Representative and interpretative processes constitute a place for reflection in which totally different works can be inscribed. Hearing Aid, 1976, by Michael Snow, demonstrates that all representations are distortions. In this minimalist installation, it is sound that produces the image. Snow questions the nature of sound, but also memory, space and the limits of representation. In Nature morte, 2008, by Akram Zaatari, the pervasive voice of a muezzin, amplified by the loudspeakers in the mosque, envelops the close-up shots of two men in turbans cleaning their working tools at dawn. Everything develops with great ambiguity. Only the voice's recitative, as a contextualising element, and a very brief sequence provide any clues for the disambiguation of the image.

If the accentual qualities of the voice are important in Zaatari's work, they are also a prominent element in So Different... And Yet, 1980, by James Coleman. The contemporary Olympia at the centre of this videographic monologue, in a static shot lasting fifty minutes, speaks with an exaggerated French accent that parodies national identities; she also parodies gestures and costumes as visual signs defining the identity of the subject. An essential piece in a theatre without theatre, So Different... And Yet is inscribed in the experimentation with language that defines the work of this artist, who uses the media of cinema and theatre to question the nature of representation.

The photographs in Cabinet of, 2001, by Roni Horn, precede the installation by Latifa Echakhch À chaque stencil une revolution, 2007, of great lyrical power. The silent oratorio by Echakhch stimulates different perceptive areas in the viewer. By using the remains of tracing paper characteristic of the pre-digital era, the work erects a silent chapel to the social revolutions of the recent past, while engaging in a critique of the so-called revolutionary powers of today. The title, taken from a sentence by Yasser Arafat referring to May '68 and the protests against the Vietnam War, aims to be a reflection on the nature of today's activism.

In his monologue, Face A / Face B, 2002, Rabih Mroué films the time that binds the voice and the memory of a given instant, of an image linked to his own voice recorded in a tape that traverses time and space. The subjective character of all transcriptions is at the base of Postscript / The Passenger (OV), 1996–2010, by Pierre Bismuth. The text projected on this work is the retro-writing of the dialogue and atmosphere of the film by Michelangelo Antonioni The Passenger, 1975, by a woman about whom all we know is that she is listening to the soundtrack of the film. Bismuth transforms the cinematic experience into a literary one, in a tension caused by the non-cinematic space, and reveals the fragility of image reading codes, the independence of the eye from the ear, and the redundancy of the ear in a world conditioned by the visual experience. Against a silent background, we find the portraits of the Latin Kings' urban tribes by Jean-Louis Schoellkopf.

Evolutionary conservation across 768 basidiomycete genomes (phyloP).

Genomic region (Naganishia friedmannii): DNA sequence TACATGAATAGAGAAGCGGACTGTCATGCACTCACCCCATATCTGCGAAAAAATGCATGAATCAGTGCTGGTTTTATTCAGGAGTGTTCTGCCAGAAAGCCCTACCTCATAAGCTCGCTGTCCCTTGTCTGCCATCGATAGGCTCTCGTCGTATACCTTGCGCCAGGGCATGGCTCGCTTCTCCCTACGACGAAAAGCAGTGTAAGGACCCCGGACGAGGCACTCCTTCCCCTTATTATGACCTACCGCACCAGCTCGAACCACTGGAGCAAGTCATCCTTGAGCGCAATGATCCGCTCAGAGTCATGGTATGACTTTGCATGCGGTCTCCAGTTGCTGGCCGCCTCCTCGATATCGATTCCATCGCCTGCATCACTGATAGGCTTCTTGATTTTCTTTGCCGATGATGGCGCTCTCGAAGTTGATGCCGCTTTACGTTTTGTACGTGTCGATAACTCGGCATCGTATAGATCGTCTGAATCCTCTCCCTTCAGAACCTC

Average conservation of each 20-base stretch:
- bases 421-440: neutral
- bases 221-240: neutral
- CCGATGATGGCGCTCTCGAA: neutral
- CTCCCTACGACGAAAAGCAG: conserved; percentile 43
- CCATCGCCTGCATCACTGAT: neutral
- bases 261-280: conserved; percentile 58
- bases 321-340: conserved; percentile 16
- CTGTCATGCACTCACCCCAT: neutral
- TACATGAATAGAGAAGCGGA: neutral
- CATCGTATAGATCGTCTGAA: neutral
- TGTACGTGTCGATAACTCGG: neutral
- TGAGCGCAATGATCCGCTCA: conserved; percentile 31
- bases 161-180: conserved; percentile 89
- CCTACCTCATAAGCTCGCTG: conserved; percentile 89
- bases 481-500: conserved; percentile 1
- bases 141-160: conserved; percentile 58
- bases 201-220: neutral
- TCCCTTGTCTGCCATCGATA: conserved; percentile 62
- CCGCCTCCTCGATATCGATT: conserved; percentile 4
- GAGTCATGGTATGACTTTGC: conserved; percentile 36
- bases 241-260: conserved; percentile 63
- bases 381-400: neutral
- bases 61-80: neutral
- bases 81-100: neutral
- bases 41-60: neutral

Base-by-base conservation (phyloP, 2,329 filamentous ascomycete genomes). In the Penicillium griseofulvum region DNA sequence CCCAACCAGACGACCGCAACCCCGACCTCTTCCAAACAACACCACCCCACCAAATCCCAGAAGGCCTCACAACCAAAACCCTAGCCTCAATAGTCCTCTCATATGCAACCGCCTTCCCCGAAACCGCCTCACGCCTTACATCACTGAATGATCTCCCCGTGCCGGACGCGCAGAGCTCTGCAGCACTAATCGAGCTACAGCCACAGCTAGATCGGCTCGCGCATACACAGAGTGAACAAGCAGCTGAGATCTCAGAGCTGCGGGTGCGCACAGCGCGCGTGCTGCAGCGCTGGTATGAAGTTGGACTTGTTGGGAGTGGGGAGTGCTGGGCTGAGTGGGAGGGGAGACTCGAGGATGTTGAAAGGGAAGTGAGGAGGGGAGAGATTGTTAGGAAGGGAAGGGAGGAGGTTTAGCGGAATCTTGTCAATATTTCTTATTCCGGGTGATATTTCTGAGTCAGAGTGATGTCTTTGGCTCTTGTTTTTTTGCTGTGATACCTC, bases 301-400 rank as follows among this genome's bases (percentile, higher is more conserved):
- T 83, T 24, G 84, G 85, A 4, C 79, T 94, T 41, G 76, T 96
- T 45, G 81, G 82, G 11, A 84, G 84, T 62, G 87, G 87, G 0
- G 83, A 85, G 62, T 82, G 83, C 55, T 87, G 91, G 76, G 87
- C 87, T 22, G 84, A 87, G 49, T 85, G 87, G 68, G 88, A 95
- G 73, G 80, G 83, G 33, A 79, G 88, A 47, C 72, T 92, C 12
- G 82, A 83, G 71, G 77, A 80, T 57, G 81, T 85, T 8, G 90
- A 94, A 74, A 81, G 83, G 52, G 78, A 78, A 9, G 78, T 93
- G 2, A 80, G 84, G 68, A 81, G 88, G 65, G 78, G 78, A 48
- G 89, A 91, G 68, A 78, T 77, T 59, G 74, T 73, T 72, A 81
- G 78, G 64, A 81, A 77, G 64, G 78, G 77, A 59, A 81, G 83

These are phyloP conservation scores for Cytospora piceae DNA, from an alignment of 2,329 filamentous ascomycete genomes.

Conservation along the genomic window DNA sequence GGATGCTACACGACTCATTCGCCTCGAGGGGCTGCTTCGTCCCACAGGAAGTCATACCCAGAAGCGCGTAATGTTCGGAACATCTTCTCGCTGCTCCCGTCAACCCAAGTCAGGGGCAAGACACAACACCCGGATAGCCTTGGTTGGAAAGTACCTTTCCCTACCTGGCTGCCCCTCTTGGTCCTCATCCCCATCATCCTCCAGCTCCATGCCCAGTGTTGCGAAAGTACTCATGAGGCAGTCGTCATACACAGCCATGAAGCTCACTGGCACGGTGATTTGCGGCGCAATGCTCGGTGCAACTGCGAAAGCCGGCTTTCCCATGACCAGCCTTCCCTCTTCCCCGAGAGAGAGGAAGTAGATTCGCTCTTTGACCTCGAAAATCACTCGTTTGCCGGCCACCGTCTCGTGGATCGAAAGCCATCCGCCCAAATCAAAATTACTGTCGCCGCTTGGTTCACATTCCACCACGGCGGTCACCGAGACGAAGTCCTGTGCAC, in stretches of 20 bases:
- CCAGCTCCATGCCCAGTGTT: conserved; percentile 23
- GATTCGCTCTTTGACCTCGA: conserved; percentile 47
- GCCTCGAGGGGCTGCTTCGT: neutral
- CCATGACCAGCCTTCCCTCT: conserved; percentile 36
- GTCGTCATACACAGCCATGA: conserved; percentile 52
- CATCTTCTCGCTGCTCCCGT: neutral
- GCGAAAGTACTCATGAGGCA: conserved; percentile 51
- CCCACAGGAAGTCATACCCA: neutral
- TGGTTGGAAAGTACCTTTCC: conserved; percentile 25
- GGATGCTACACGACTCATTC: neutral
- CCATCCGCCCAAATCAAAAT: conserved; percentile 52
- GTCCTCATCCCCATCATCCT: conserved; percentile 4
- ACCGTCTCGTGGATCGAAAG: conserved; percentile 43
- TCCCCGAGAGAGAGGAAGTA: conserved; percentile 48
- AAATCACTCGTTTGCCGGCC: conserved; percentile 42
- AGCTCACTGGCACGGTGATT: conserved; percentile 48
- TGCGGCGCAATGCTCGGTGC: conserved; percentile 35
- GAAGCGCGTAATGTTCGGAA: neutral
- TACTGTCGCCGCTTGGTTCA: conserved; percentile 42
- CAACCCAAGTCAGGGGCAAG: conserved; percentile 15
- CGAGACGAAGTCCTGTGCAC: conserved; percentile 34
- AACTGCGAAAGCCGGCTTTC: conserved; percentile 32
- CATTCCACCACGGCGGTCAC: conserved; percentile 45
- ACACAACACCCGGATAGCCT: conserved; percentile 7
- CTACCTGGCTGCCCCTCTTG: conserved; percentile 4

Without any direct political connotations, but dealing in the concept of subordination, Bruce Nauman proposes a reflection on the nature of power in Shit in your Hat – Head on a Chair, 1990, in which an invisible voice gives absurd orders to an alienated character (a mime) who obeys it blindly.

The suggested itinerary ends with Not I, 1972, by Samuel Beckett. This is a key work in Beckett's oeuvre because it allows the author to turn language into the motor of dramatic action. This ‘machine gun of words', the incandescent mouth that talks about itself in the third person while repeatedly denying its identity, synthesises with great formal purity the central thesis of the exhibition: the importance of the voice in the artistic production of the early twenty-first century and the change it has brought to the way we relate to works of art.